Full Body Workout Routine

Full Body Workout Routine

A full-body workout is a type of exercise routine that involves working on all the major muscle groups in the body during a single session. Full-body workouts can be an efficient and effective way to improve muscle strength, endurance, and overall fitness. Customizable to various fitness levels and goals.

Day 1: Full Body Resistance Training

Warm up with 5-10 minutes of light cardio (such as jogging or cycling).

Complete 3 sets of 8-12 reps of the following exercises, with a 1-2 minute rest between sets:

  • Squats
  • Lunges
  • Push-ups
  • Rows
  • Planks
  • Calf raises

Cool down with 5-10 minutes of stretching.

Day 2: Active Rest

Go for a 30-minute walk or bike ride at a moderate intensity.
Do some gentle stretching.

Day 3: Upper Body Resistance Training

Warm up with 5-10 minutes of light cardio (such as jogging or cycling).

Complete 3 sets of 8-12 reps of the following exercises, with a 1-2-minute rest between sets:

  • Bench press
  • Bicep curls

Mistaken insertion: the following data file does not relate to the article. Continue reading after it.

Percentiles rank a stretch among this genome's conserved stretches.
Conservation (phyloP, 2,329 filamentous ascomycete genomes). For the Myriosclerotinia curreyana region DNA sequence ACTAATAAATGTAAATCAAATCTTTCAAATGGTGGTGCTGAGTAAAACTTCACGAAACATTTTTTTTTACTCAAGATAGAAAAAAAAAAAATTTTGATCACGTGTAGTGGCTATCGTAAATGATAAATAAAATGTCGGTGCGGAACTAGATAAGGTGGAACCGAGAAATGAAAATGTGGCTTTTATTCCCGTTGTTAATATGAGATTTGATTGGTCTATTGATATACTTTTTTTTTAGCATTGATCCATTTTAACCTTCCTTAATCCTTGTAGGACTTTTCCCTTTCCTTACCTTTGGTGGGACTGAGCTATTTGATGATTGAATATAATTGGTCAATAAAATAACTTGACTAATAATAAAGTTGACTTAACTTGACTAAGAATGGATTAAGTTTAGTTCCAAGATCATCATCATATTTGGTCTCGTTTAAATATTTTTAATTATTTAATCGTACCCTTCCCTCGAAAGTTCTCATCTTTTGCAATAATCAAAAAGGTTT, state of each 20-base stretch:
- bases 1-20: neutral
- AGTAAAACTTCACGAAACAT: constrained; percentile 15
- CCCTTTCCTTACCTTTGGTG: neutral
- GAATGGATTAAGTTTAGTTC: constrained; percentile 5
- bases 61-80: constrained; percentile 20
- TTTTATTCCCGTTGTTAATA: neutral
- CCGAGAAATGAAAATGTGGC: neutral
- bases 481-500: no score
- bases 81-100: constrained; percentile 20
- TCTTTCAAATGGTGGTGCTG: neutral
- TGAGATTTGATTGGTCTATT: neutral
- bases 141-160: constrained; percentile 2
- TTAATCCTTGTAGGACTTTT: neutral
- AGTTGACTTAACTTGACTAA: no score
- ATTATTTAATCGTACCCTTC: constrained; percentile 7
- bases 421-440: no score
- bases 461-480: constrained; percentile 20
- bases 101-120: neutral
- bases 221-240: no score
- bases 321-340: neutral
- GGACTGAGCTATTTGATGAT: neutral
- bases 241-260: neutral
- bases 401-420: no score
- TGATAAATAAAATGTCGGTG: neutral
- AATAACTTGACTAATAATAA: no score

• Tricep dips
  • Shoulder press
  • Lat pull-downs

Cool down with 5-10 minutes of stretching

Day 4: Active Rest

Go for a 30-minute jog or swim at a moderate intensity.
Do some foam rolling or self-massage to recover from the previous workouts.

Day 5: Lower Body Resistance Training

Warm up with 5-10 minutes of light cardio (such as jogging or cycling).

Complete 3 sets of 8-12 reps of the following exercises, with a 1-2-minute rest between sets:

  • Deadlifts
  • Leg press
  • Glute bridges
  • Leg curls
  • Step-ups

Cool down with 5-10 minutes of stretching

Day 6: Full Body Resistance Training

Warm up with 5-10 minutes of light cardio (such as jogging or cycling).

Complete 3 sets of 8-12 reps of the following exercises, with a 1-2-minute rest between sets:

  • Squats
  • Lunges
  • Push-ups
  • Rows
  • Planks
  • Calf raises

Cool down with 5-10 minutes of stretching

Day 7: Cardio

Go for a 45-minute hike or bike ride at a moderate to high intensity.

Finish with 5-10 minutes of stretching to cool down.

It is just one example of a resistance training routine that includes two active rest days and essential cardio.

An active rest immediately after the first day of the sample resistance training routine is a general recommendation to allow the body time to recover after a workout. In addition, it can help reduce the risk of injury and overtraining and support muscle growth and repair.